Blocking CCL5-CXCL4 heteromerization preserves heart function after myocardial infarction by attenuating leukocyte recruitment and NETosis
Tanja Vajen, Rory R. Koenen, Isabella Werner, Mareike Staudt, Delia Projahn, Adelina Curaj, Tolga Taha Sönmez, Sakine Simsekyilmaz, David Schumacher, Julia Möllmann, Tilman M. Hackeng, Philipp von Hundelshausen, Christian Weber, Elisa A. LiehnScientific Reports2018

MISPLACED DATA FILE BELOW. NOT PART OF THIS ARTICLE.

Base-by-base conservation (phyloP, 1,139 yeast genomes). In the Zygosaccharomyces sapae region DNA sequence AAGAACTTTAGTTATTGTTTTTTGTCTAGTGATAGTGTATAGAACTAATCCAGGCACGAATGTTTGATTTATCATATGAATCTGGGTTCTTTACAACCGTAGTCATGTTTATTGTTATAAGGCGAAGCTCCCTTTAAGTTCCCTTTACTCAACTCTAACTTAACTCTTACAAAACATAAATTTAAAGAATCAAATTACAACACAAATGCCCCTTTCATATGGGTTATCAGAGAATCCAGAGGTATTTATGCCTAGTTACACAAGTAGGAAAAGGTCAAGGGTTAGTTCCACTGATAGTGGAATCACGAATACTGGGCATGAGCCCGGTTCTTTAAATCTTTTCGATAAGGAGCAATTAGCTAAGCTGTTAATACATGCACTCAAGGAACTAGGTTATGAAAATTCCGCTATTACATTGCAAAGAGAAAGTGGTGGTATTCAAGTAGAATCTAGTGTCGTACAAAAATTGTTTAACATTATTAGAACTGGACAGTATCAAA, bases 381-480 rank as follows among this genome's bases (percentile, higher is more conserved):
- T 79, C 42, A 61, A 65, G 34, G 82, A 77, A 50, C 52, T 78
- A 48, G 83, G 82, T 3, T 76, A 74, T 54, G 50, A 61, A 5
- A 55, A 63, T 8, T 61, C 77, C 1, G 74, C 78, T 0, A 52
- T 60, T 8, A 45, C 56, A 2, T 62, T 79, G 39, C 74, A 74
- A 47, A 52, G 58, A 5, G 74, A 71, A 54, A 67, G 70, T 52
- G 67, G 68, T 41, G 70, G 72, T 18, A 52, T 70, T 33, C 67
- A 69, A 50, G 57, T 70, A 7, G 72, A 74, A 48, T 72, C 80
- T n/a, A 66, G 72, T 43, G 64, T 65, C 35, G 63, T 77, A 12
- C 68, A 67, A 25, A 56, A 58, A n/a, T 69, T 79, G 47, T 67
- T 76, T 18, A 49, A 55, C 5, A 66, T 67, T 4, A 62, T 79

Myocardial infarction (MI) is a major cause of death in Western countries and finding new strategies for its prevention and treatment is thus of high priority. In a previous study, we have demonstrated a pathophysiologic relevance for the heterophilic interaction of CCL5 and CXCL4 in the progression of atherosclerosis. A specifically designed compound (MKEY) to block this CCL5-CXCR4 interaction is investigated as a potential therapeutic in a model of myocardial ischemia/reperfusion (I/R) damage. 8 week-old male C57BL/6 mice were intravenously treated with MKEY or scrambled control (sMKEY) from 1 day before, until up to 7 days after I/R. By using echocardiography and intraventricular pressure measurements, MKEY treatment resulted in a significant decrease in infarction size and preserved heart function as compared to sMKEY-treated animals. Moreover, MKEY treatment significantly reduced the inflammatory reaction following I/R, as revealed by specific staining for neutrophils and monocyte/ macrophages. Interestingly, MKEY treatment led to a significant reduction of citrullinated histone 3 in the infarcted tissue, showing that MKEY can prevent neutrophil extracellular trap formation in vivo. Disrupting chemokine heterodimers during myocardial I/R might have clinical benefits, preserving the therapeutic benefit of blocking specific chemokines, and in addition, reducing the inflammatory side effects maintaining normal immune defence.